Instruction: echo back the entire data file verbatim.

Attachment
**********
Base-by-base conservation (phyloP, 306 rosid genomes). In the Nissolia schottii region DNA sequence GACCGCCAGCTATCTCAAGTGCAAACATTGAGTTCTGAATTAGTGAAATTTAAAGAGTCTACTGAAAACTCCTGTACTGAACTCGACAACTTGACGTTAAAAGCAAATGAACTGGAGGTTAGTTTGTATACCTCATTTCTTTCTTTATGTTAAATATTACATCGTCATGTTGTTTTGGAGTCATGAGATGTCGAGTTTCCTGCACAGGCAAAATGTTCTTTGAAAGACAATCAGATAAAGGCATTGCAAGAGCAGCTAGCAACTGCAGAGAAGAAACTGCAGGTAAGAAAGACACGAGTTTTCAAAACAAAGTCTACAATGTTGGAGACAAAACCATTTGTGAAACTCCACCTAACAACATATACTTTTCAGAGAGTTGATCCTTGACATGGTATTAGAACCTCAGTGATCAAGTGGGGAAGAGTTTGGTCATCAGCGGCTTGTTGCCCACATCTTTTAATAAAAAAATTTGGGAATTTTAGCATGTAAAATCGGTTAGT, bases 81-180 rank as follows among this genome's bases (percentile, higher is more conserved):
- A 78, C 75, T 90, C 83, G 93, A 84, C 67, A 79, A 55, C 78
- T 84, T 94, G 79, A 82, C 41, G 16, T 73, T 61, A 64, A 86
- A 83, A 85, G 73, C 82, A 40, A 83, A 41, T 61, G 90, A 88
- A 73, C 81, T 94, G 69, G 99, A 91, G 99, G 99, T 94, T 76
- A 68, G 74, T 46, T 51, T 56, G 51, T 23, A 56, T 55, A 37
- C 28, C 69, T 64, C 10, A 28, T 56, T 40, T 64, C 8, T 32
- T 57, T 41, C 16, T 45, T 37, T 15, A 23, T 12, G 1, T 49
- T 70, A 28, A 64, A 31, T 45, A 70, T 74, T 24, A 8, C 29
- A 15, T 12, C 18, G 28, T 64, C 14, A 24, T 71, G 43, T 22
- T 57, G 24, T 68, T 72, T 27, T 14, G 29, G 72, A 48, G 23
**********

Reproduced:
Base-by-base conservation (phyloP, 306 rosid genomes). In the Nissolia schottii region DNA sequence GACCGCCAGCTATCTCAAGTGCAAACATTGAGTTCTGAATTAGTGAAATTTAAAGAGTCTACTGAAAACTCCTGTACTGAACTCGACAACTTGACGTTAAAAGCAAATGAACTGGAGGTTAGTTTGTATACCTCATTTCTTTCTTTATGTTAAATATTACATCGTCATGTTGTTTTGGAGTCATGAGATGTCGAGTTTCCTGCACAGGCAAAATGTTCTTTGAAAGACAATCAGATAAAGGCATTGCAAGAGCAGCTAGCAACTGCAGAGAAGAAACTGCAGGTAAGAAAGACACGAGTTTTCAAAACAAAGTCTACAATGTTGGAGACAAAACCATTTGTGAAACTCCACCTAACAACATATACTTTTCAGAGAGTTGATCCTTGACATGGTATTAGAACCTCAGTGATCAAGTGGGGAAGAGTTTGGTCATCAGCGGCTTGTTGCCCACATCTTTTAATAAAAAAATTTGGGAATTTTAGCATGTAAAATCGGTTAGT, bases 81-180 rank as follows among this genome's bases (percentile, higher is more conserved):
- A 78, C 75, T 90, C 83, G 93, A 84, C 67, A 79, A 55, C 78
- T 84, T 94, G 79, A 82, C 41, G 16, T 73, T 61, A 64, A 86
- A 83, A 85, G 73, C 82, A 40, A 83, A 41, T 61, G 90, A 88
- A 73, C 81, T 94, G 69, G 99, A 91, G 99, G 99, T 94, T 76
- A 68, G 74, T 46, T 51, T 56, G 51, T 23, A 56, T 55, A 37
- C 28, C 69, T 64, C 10, A 28, T 56, T 40, T 64, C 8, T 32
- T 57, T 41, C 16, T 45, T 37, T 15, A 23, T 12, G 1, T 49
- T 70, A 28, A 64, A 31, T 45, A 70, T 74, T 24, A 8, C 29
- A 15, T 12, C 18, G 28, T 64, C 14, A 24, T 71, G 43, T 22
- T 57, G 24, T 68, T 72, T 27, T 14, G 29, G 72, A 48, G 23